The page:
Addiction and substance abuse treatment can seem like a daunting task to undertake given the time and energy it takes to complete. It’s important to think ahead of treatment and how much time is still left to be enjoyed without the weight of addiction slowing things down. When compared to how much there is to gain in the future, the time investment in treatment now quickly becomes worth it.
If you’re wanting to know exactly how long treatment will take, you’ll need to start the process with a treatment center as each adventure has a different path to take before reaching the final chapter. By taking a more customized approach with each individual, we can make sure that the proper amount of treatment is administered and no one is left without the support they need.
What Getting Treatment Entails
Given how specialized most treatment plans are, they all start with a general outline before adapting each step to the individual. You’ll be looking at 30, 60 and 90 day periods as starting points for treatment length with longer, extended treatment plans available to give even the most severe case of addiction a road to sobriety.
It’s a commitment when someone decides to seek treatment and begin taking back control of their life from the grips of addiction which is why only those truly ready to put in the effort required should seek out treatment. It doesn’t mean someone has to be ready to walk through the door, it means that they simply must want to change from a place of truth as treatment will take months to complete but a compassionate treatment center can make it seem like a much shorter span of time.
Proper Addiction Treatment Lasts Forever
The benefits of drug abuse treatment go beyond achieving sobriety which is only the beginning. Breaking your body and mind from the dependencies they create when drug use has gone on for months or years takes time, and individuals aren’t done after treatment ends. Impulses and cravings will always be present, it’s how they are handled that can determine whether or not sobriety is maintained.
Teams of trained addiction specialists will provide their clients with the strategies and resources needed to make sure drug cravings aren’t a source of turmoil, but seen as a temporary hurdle that can be used to grow. The more time you give yourself in treatment to learn these skills, the more successful your mission of lifelong sobriety will be. Let’s take a look at what each length of treatment can mean.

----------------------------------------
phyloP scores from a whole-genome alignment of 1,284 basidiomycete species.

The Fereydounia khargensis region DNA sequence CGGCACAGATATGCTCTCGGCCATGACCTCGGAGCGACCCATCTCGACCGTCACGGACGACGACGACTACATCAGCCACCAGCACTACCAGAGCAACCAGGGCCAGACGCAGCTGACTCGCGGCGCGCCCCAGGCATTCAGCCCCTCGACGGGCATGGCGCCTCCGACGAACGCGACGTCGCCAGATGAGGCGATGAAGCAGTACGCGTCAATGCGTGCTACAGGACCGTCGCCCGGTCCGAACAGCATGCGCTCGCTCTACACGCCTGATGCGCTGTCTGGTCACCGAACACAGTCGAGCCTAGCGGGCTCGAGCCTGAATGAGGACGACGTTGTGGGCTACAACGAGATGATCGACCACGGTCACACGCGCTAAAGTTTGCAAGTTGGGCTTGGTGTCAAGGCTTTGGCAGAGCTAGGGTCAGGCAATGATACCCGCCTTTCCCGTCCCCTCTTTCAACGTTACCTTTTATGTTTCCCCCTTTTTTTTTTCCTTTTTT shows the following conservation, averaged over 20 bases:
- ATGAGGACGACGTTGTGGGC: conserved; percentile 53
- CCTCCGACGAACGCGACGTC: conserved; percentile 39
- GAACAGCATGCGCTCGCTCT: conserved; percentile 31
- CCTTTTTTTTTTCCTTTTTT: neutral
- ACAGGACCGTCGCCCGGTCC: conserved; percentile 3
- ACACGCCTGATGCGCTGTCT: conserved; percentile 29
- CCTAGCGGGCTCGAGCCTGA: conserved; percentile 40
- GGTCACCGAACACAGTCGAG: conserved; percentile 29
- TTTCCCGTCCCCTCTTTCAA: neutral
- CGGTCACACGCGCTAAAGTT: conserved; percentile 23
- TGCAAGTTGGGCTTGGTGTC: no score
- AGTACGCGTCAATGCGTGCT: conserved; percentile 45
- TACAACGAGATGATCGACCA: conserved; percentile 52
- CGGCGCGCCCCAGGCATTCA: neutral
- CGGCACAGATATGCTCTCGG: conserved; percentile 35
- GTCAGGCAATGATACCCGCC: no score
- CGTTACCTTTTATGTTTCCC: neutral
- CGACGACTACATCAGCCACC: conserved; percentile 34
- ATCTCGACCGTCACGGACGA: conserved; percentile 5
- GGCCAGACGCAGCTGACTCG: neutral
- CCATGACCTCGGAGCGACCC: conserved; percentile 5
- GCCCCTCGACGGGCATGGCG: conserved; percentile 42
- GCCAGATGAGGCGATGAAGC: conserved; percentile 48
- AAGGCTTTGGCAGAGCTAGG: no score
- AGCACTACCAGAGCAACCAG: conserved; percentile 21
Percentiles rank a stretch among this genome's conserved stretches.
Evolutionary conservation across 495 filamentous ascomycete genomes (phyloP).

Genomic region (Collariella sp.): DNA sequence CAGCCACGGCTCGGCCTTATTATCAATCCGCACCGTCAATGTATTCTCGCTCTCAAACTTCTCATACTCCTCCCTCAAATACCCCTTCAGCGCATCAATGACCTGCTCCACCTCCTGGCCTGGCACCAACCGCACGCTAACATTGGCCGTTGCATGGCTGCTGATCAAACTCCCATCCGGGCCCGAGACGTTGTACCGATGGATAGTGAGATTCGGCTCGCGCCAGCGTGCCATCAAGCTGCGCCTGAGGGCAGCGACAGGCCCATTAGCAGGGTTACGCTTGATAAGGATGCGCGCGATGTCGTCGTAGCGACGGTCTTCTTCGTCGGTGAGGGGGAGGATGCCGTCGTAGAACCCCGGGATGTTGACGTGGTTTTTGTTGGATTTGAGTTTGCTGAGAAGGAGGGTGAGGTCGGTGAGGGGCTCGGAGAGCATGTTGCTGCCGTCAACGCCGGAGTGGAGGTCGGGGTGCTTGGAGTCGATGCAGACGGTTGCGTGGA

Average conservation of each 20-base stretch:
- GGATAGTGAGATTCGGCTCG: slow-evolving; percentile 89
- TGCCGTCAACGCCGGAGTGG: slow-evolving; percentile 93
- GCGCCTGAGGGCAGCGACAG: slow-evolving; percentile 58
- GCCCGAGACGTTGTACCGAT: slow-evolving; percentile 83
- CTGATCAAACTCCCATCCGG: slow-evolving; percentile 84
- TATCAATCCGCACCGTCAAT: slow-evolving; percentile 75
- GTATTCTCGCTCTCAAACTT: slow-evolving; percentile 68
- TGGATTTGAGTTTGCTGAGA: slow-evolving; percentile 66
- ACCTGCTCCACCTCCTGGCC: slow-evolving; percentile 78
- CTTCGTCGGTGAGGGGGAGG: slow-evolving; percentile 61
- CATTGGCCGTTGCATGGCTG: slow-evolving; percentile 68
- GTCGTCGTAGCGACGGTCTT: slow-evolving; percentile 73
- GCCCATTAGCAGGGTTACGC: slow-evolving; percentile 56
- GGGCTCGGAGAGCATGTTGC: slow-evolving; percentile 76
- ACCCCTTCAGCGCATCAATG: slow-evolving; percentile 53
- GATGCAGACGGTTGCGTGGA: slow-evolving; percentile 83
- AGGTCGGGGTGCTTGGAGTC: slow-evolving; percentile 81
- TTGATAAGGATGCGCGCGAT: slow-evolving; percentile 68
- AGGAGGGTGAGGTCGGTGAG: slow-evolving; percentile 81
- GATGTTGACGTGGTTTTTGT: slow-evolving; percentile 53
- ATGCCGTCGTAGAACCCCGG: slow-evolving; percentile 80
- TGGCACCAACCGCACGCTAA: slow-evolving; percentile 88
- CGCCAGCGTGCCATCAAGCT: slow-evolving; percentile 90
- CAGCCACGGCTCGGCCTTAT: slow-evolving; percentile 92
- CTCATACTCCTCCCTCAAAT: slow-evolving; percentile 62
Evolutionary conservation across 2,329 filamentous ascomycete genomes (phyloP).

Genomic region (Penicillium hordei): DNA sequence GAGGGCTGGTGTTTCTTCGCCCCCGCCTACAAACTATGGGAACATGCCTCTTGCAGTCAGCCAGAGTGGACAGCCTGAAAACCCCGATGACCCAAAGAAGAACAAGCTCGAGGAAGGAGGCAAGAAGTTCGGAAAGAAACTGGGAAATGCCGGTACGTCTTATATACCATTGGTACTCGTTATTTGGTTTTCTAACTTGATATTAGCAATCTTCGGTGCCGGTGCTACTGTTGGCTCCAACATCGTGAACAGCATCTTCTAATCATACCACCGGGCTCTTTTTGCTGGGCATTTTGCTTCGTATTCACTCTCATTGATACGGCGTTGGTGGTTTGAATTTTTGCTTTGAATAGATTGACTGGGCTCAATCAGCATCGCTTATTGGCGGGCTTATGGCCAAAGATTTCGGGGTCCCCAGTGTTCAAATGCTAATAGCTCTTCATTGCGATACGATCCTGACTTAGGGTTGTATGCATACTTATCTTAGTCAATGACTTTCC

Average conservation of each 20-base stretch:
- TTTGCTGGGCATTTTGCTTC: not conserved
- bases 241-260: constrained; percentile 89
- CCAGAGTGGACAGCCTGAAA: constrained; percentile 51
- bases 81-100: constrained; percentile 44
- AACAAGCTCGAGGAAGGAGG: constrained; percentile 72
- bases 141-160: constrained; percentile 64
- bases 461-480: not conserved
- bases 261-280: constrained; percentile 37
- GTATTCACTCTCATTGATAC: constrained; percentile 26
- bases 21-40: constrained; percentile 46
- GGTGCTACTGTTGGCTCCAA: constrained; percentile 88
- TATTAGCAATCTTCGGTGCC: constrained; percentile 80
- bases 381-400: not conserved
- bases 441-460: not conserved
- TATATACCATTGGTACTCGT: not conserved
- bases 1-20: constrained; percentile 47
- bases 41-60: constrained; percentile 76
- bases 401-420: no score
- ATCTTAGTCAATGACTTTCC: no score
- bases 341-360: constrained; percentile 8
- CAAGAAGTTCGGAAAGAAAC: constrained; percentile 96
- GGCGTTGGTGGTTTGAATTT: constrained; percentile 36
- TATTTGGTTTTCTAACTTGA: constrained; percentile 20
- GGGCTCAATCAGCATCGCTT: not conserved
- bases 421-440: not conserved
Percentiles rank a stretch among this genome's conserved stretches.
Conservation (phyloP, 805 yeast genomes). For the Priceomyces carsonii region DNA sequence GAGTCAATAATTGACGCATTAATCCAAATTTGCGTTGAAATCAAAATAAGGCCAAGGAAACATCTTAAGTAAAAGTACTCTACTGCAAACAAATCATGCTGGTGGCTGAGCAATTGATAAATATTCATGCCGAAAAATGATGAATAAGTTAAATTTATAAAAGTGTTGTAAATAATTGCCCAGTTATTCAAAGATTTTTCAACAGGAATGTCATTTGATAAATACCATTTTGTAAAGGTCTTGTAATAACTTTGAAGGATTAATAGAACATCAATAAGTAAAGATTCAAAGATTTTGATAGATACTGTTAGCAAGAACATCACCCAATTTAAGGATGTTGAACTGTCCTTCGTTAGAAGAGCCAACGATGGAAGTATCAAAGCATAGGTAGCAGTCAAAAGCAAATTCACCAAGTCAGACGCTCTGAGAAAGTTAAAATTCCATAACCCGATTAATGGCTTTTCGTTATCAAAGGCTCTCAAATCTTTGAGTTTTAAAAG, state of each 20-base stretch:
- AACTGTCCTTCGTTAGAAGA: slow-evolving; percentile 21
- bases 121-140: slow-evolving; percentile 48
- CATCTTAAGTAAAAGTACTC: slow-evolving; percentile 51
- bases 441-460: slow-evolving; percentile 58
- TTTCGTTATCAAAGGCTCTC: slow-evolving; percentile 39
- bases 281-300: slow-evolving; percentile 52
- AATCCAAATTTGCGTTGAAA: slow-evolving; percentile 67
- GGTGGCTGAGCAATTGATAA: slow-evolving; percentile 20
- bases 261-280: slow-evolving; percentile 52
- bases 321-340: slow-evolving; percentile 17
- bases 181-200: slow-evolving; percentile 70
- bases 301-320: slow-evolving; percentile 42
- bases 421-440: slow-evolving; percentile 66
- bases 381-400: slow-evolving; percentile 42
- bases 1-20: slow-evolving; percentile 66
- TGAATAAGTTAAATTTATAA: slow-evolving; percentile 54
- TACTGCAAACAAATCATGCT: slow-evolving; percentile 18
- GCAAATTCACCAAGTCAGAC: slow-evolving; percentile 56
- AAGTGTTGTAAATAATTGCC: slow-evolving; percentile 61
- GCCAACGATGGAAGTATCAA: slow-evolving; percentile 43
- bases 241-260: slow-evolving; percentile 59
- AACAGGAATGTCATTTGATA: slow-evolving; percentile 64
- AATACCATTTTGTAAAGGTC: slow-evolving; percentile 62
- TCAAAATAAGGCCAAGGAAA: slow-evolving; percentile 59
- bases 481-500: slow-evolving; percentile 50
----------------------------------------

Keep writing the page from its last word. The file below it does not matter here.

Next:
Getting Started with 30 Days
The most common starting point for addiction treatment is a 30-day plan to balance time commitment and not knowing exactly how much treatment will be needed. If you’re concerned about the cost of treatment, starting with a shorter treatment plan can help as most insurance companies will cover a month of treatment to start and approve further treatment as recommended by your doctor.
Extending Plans to 60 Days
While 30 days can be enough to get through detox and withdrawal, it doesn’t allow for as much time dedicated to therapy and education. 60 day programs give you time to attend group and solo therapy sessions to unravel what drives addiction in life and how to address it. Cognitive behavioral therapy, or CBT, can help individuals manage any underlying mental illness without the need of illicit drugs.
90-Day Programs Provide Higher Success Rates
Committing to a full 90 days of treatment can seem like an incredible amount of time to spend for recovery. While not everyone needs 90 days to heal, giving yourself as much time as possible to not just adjust to sobriety but to learn what makes your mind and body work will make handling impulses more manageable.
A 90-day program is going to be the choice to give yourself the most optimal chances at staying sober for the years to come. You’ll be able to work with addiction recovery specialists and mental health therapists to figure out the best ways to handle triggers and impulses that addiction sends through your brain.
Anything longer than 90 days will be recommended in cases that are deemed severe enough that prolonged supervision and treatment is necessary to ensure the success and safety of the individual. If long-term treatment is something that you or someone you know could leverage to beat the battle against addiction, take the lead and receive a private consultation to find out if the programs are right for your situation.